… or a non-school education.
As a teenager, I had three friends who were the ‘baddest’ girls in school. Some of the stories that made these girls legendary were focused around how they had failed exams. Now that my work brings me into contact with young people who have similarly struggled at school or left without qualifications, I’m particularly keen to support them to get some accreditation – in whatever way suits their needs best. It’s not easy to get a job – and with one GCSE your chances are less than average. Going back to relearn and retake years later can be a real challenge. So when I first heard about the accredited programme Arts Award, I was excited to learn about their alternative learning model.
My journey with Arts Award started when my line manager asked me if I’d be interested in having a look at Arts Award Gold. It seemed like a great opportunity to explore my interests and so I jumped at the chance. I found the process totally unlike any education I’d done previously. Through their self-directed learning model, I was able to choose exactly what I wanted to study, and provided a framework within which to do so. I had such a positive experience that I was keen to start sharing it with the young people I work with right away.
Last week I attended the Arts Award adviser training, so that I can facilitate young people to start Arts Award at Bronze, Silver and Gold levels. Young people can chose any art form to explore, so I’m about to start work with a rapper and a metal guitarist. As part of the training we drew up plans for how we could support young people to move through the Units, what resources might be on offer, how we’d find entry points to learning opportunities. We mapped the journey of a fictional student through each phase of the qualification, considering the challenges that could come up, and how reflection and evidence gathering could be embedded creatively throughout.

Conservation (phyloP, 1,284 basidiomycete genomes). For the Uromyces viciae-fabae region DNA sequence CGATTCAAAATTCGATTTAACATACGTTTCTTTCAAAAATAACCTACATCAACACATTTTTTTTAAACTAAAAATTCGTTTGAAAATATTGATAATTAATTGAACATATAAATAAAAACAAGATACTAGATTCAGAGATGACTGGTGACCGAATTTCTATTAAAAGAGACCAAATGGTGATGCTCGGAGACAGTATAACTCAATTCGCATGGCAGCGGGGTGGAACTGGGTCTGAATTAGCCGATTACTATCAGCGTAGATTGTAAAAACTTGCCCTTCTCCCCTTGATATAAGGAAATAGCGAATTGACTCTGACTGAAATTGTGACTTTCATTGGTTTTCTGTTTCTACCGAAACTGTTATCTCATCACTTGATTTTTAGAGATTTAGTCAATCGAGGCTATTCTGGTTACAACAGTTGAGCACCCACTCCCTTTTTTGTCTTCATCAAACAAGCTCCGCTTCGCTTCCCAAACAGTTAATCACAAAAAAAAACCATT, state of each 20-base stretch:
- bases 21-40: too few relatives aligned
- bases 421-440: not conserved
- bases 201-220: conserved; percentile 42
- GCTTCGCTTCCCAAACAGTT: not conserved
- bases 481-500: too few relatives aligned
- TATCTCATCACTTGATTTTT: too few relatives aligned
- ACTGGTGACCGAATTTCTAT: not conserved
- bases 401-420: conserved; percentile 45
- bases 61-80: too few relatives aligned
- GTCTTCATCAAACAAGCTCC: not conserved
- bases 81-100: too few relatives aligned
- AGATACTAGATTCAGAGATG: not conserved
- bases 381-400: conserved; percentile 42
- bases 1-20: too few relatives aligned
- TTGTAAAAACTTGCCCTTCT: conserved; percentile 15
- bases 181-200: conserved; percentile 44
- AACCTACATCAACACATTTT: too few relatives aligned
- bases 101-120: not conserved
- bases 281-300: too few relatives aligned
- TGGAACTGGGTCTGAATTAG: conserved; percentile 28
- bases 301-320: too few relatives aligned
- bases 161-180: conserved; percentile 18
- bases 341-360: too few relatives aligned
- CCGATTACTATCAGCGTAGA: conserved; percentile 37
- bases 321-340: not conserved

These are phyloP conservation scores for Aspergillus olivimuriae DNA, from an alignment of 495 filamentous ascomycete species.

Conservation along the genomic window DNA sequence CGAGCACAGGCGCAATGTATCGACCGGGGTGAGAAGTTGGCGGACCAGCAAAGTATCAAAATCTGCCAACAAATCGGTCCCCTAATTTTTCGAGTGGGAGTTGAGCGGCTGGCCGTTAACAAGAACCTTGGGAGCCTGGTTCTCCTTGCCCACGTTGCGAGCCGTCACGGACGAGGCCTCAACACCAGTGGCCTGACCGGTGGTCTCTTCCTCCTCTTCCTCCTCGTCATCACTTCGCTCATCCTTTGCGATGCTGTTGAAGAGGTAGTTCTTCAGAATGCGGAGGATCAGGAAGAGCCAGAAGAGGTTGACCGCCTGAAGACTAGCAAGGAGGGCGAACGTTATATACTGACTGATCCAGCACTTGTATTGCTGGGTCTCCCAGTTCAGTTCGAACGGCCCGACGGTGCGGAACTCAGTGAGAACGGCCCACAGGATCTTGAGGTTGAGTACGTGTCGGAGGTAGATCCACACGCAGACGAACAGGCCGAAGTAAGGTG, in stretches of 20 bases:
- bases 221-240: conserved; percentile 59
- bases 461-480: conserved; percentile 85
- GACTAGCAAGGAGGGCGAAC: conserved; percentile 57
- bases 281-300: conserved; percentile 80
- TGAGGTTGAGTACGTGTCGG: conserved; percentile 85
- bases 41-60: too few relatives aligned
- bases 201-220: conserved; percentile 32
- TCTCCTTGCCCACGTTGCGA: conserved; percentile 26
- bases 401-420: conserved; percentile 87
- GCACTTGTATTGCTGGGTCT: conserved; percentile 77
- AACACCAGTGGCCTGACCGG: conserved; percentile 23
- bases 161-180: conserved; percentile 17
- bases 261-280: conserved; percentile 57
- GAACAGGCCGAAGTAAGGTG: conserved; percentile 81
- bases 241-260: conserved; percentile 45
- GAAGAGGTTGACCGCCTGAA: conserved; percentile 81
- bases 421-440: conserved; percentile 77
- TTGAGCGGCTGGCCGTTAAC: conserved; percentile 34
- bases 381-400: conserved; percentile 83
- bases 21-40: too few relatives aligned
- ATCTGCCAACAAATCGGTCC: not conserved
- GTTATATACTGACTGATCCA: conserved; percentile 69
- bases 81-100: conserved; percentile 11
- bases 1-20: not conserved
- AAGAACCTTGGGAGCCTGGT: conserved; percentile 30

Though some schools offer Arts Award, increasingly, cultural organisations are taking this on too. Galleries and museums that have established young people’s groups, which take an active role in creating resources and planning events for their peers, facilitate young people to learn a huge variety of professional skills – from project managing to evaluation. Some of our Circuit partner galleries are embedding Arts Award into the programme, so that young people receive accreditation alongside the work experience that their gallery education programmes currently offer.
Focusing a qualification around young people’s existing interests, whilst providing a structure for personal and skills development is a great way to get young people leading their own education, in a way which is inviting, personal and beneficial. It can make a real difference to young people’s lives to offer education in this way, and I hope to pass this on to many young people over the next few years.